There is no easy way to write about drug addiction, just as there is no easy way to read about it. Lost in Ghost Town, author Carder Stout’s new memoir, somehow grabs the problem of addiction head-on while shattering common stereotypes behind it: by writing about a privileged kid, the book shows how drug addiction has no bounds when it comes to socio-economic status.
Stout is now a psychologist with a private clinic in West Los Angeles, where his clientele includes Oscar, Emmy, Tony, and Grammy winners. Prior to his career as a psychologist, he worked in the entertainment industry where he produced award-winning independent films. But, along the way, he writes, he found himself running drugs for the Shoreline Crips and escaping a murder plot. Stout tells his story in an upsettingly beautiful way, recounting his memories and tracing the lines to what lead him to become addicted to drugs.
The timeline bounces back and forth between his childhood, starting at age seven, to his adult life in Venice, California. Growing up, he writes, his father was gone a lot, his mother rarely said ‘I love you,’ and his brother and nanny were his best friends. As a preteen, he experimented with alcohol and marijuana but eventually developed an eating disorder. “I forced myself to throw up with a simple contraction of my stomach muscles. It was easy for me,” he writes. “I had learned to purge my system at age 12, and for the decade that followed, I had suffered from bulimia.” Once he was sent off to a prestigious private school in New Hampshire, he tried cocaine for the first time. Completely uprooted and unsure of his life, he moved to New York after college and completely depleted his trust fund on a penthouse.
He writes about his past in montages featuring famous actors and celebrities with drug-filled late nights. “We were oversexed, libido-driven twenty-somethings without regular jobs to go to in the morning,” he writes. “We drank and laughed and carried on like we were invincible.” When he moved to Venice, or “Ghost Town,” drugs stopped being a social thing and developed into a habit — forcing him to grow more reclusive. “I began to distrust everyone around me. I looked over my shoulder to make sure I wasn’t being followed,” he writes, sharing his paranoia. He reaches a point where he can no longer hold a job, he is near homeless, with only a few friends and the voices in his head to keep him company. It feels like a hopeless case, but Stout tells his story with a redemptive ending.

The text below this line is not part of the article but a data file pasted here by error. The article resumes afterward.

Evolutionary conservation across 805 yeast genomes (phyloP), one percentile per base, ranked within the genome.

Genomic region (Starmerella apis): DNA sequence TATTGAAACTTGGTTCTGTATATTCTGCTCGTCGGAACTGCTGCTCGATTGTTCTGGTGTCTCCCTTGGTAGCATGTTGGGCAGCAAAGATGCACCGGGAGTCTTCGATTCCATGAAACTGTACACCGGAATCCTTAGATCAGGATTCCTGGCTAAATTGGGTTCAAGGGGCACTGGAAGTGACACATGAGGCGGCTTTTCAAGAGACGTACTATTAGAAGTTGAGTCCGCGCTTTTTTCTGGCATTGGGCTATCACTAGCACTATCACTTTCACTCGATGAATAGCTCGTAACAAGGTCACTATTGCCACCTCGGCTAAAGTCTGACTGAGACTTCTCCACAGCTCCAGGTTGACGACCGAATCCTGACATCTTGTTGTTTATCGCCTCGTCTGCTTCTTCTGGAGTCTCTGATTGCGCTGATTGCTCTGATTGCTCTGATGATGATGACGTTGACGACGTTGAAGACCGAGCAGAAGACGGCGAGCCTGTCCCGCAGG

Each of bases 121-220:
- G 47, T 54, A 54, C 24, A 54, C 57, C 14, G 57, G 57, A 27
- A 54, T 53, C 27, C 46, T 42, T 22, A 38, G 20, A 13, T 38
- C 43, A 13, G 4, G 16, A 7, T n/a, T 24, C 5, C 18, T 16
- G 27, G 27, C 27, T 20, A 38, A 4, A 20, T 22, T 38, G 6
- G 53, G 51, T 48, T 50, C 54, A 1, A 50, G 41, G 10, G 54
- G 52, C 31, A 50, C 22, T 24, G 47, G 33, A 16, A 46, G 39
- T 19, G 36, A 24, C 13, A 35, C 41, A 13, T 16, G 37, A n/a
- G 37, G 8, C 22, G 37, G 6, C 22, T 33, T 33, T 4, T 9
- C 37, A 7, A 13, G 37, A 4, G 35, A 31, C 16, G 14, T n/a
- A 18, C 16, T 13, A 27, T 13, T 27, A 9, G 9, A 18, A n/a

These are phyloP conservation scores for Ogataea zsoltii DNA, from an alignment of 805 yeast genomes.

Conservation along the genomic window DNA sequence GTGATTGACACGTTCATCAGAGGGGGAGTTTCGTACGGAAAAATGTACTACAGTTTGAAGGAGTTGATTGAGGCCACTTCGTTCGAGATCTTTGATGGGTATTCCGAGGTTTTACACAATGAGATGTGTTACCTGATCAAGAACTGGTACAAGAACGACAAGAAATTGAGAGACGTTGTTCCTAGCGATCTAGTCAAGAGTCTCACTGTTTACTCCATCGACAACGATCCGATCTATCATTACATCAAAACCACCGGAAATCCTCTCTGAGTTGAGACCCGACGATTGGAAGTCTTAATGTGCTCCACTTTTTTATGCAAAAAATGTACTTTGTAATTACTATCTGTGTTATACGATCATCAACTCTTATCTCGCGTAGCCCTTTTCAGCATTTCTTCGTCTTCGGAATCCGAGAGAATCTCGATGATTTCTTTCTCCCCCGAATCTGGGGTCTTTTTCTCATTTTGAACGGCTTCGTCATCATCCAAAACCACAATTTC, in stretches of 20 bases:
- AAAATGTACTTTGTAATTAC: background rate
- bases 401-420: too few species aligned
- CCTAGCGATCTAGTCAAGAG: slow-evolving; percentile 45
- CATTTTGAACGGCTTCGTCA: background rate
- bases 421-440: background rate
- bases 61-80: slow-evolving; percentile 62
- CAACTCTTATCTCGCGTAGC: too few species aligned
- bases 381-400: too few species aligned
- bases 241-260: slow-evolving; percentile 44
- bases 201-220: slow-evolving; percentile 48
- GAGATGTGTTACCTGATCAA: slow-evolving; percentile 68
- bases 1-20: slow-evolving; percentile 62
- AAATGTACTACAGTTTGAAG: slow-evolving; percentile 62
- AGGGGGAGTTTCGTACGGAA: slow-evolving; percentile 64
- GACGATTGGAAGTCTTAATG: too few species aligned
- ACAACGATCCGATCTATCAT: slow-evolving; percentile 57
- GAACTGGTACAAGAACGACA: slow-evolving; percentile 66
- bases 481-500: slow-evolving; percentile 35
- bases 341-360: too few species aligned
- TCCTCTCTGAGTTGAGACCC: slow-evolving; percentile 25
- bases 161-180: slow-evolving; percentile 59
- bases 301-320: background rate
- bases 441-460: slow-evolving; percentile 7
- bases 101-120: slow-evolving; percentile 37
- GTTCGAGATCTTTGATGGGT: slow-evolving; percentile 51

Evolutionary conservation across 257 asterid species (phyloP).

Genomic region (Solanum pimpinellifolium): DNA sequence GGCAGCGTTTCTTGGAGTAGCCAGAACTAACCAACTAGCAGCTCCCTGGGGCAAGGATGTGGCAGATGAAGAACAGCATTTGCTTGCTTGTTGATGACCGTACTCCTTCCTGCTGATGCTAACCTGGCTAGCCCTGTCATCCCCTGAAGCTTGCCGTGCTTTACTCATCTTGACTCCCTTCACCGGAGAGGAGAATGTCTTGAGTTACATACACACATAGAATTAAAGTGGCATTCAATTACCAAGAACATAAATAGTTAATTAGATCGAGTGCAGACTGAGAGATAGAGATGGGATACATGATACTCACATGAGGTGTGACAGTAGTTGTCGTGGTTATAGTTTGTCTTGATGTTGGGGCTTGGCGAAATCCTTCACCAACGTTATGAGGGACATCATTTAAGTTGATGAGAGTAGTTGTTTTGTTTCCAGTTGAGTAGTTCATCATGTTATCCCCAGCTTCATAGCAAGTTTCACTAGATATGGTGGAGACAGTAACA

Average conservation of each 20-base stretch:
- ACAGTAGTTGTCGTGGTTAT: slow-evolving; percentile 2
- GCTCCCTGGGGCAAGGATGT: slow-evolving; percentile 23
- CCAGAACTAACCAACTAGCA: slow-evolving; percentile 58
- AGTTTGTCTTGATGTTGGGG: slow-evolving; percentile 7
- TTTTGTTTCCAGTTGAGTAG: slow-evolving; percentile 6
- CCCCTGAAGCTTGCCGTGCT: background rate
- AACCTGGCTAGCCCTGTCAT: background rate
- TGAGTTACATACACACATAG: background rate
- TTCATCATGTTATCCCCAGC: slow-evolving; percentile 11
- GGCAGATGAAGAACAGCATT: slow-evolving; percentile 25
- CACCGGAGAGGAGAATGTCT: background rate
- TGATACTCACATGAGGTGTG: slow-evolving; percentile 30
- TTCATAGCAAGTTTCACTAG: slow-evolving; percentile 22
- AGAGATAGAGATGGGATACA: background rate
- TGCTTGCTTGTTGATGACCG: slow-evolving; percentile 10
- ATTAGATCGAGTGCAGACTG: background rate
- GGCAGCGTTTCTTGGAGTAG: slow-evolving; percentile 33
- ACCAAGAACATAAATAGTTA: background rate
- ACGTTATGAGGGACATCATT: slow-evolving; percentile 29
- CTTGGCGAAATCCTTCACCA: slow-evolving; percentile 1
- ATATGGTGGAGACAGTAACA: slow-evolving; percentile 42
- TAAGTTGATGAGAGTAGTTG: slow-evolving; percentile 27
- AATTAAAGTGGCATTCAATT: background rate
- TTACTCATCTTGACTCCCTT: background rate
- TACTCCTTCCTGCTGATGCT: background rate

Written post-recovery, Stout mixes psychology with true crime to create Lost in Ghost Town. In the foreword, Jonathan Marc Sherman, a playwright, writes that he believes that addiction can happen to anyone. “You might end up relating to it because of your own additions, whether those addictions are to alcohol and drugs, or food, shopping, sex, toxic relationships, pornography, gambling — the list goes on,” he says. Of course, like any memoir, there are times where it seems as if Stout might not make it through to the end of his cautionary tale. Although his story is dark and full of emotion, he writes about his journey in a way that keeps you turning the pages.